MANILA -- Senate President Pro Tempore Ralph Recto is calling for a congressional inquiry into the Department of the Interior and Local Government's (DILG) "Safe Philippines" Project to mitigate the potential risks to national security or public interest.

Recto filed Senate Resolution No. 990 to look into the PHP20-billion DILG project to be financed and implemented through an official development assistance by the Chinese government.

"It is imperative that the Philippine government review and evaluate government programs and projects and their impact on national security and public interest," Recto said in his resolution.

The Safe Philippines Phase 1 Project is a joint project of the governments of the Philippines and People’s Republic of China to ensure the effective and efficient management of public order, safety and security.

On November 19, the DILG signed the USD396.8-million contract with the winning bidder China International Telecommunication Construction Corp. (CITCC) for the construction and installation of monitoring systems in Metro Manila and Davao City.

Under phase 1 of the Safe Philippines Project, DILG will provide 18 local government units (LGUs) in Metro Manila and Davao City with integrated operations and command centers and a remote back-up data center.

Recto noted that Chinese companies and individuals have allegedly been involved in "espionage and hacking activities" over the years.

He also said the primary equipment supplier of the winning contractor for the Safe Philippines Project -- Phase 1, Huawei Technologies Co. Ltd. -- has been embroiled in issues "concerning national security and data protection."

He said the Cybercrime Prevention Act recognizes the need to protect and safeguard the integrity of computer, computer and communications systems, networks, and databases, and the confidentiality, integrity, and availability of information and data stored from all forms of misuse, abuse, and illegal access.

He cited the National Security Policy for 2017-2022, which highlights the need to safeguard the Philippine classified action plans and programs, government intentions, and state secrets from espionage and other hostile actions, and the need to shield the country from computer-generated attacks that could cause massive crises in the country's economy, banking and financial institutions, communications, and other critical infrastructure.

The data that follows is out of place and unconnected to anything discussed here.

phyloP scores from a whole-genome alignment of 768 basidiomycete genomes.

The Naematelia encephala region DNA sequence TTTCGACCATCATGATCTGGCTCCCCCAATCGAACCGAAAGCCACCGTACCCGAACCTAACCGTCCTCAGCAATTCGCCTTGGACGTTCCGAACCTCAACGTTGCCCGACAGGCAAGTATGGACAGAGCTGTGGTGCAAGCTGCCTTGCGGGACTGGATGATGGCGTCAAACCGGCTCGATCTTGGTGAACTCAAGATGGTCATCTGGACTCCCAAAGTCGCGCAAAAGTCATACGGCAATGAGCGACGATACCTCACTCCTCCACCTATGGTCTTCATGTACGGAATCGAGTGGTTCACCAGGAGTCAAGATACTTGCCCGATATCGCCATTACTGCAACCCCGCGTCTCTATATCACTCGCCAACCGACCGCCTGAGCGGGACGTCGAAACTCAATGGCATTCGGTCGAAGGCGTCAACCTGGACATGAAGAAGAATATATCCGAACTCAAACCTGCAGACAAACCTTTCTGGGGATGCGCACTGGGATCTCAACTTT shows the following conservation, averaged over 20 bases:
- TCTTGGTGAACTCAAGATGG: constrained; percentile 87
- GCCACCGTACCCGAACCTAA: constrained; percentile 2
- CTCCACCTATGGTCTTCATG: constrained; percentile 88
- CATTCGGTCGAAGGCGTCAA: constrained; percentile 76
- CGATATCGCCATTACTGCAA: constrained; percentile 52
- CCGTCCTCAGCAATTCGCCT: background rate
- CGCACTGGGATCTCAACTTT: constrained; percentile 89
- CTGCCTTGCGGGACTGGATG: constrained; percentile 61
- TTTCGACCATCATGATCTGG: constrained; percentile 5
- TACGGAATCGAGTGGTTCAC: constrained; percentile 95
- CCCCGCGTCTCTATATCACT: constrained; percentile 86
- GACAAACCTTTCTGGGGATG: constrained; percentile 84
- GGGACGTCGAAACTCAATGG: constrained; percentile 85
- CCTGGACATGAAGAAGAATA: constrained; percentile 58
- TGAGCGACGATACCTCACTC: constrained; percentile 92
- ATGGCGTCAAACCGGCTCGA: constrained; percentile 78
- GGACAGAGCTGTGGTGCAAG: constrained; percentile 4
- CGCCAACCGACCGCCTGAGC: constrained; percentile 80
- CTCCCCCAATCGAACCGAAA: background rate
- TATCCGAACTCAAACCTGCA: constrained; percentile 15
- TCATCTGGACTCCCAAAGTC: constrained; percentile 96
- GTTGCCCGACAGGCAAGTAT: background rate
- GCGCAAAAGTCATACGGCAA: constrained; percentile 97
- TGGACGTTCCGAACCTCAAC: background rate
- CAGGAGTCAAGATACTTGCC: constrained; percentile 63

Interior Secretary Eduardo Año earlier clarified that the Safe Philippines emergency response and monitoring system is not primarily for surveillance but is an integrated system to improve police response time, as well as to deter and reduce crime.

Año said the project will level up the 911 emergency system of the DILG-Philippine National Police (PNP) and will be used to improve public safety, evidence collection in the event of criminal activities, incident prevention measures for disaster-related mitigation and response, and police and fire emergency response in addressing traffic and criminal incidents.

 "A similar system is in place in many cities in the world, especially in large metropolitan cities like Metro Manila. It's about time we have a similar system in our country," the DILG chief said in a news release.

"Under this project, we can reduce crime by 15 percent and improve response time by 25 percent," he said.

Año assured the public that they will take necessary measures, such as installing protocols and standard operating procedures to protect data stored in the CCTV system.

"The DILG will install the necessary firewalls to protect the system from hackers and other threats. This will be installed by the DILG and funded by our government," he said.

“The public also doesn’t have to worry about data breaches in the project as there will be no storage of classified data or information inimical to national security in the CCTV system,” Año said. (PNA)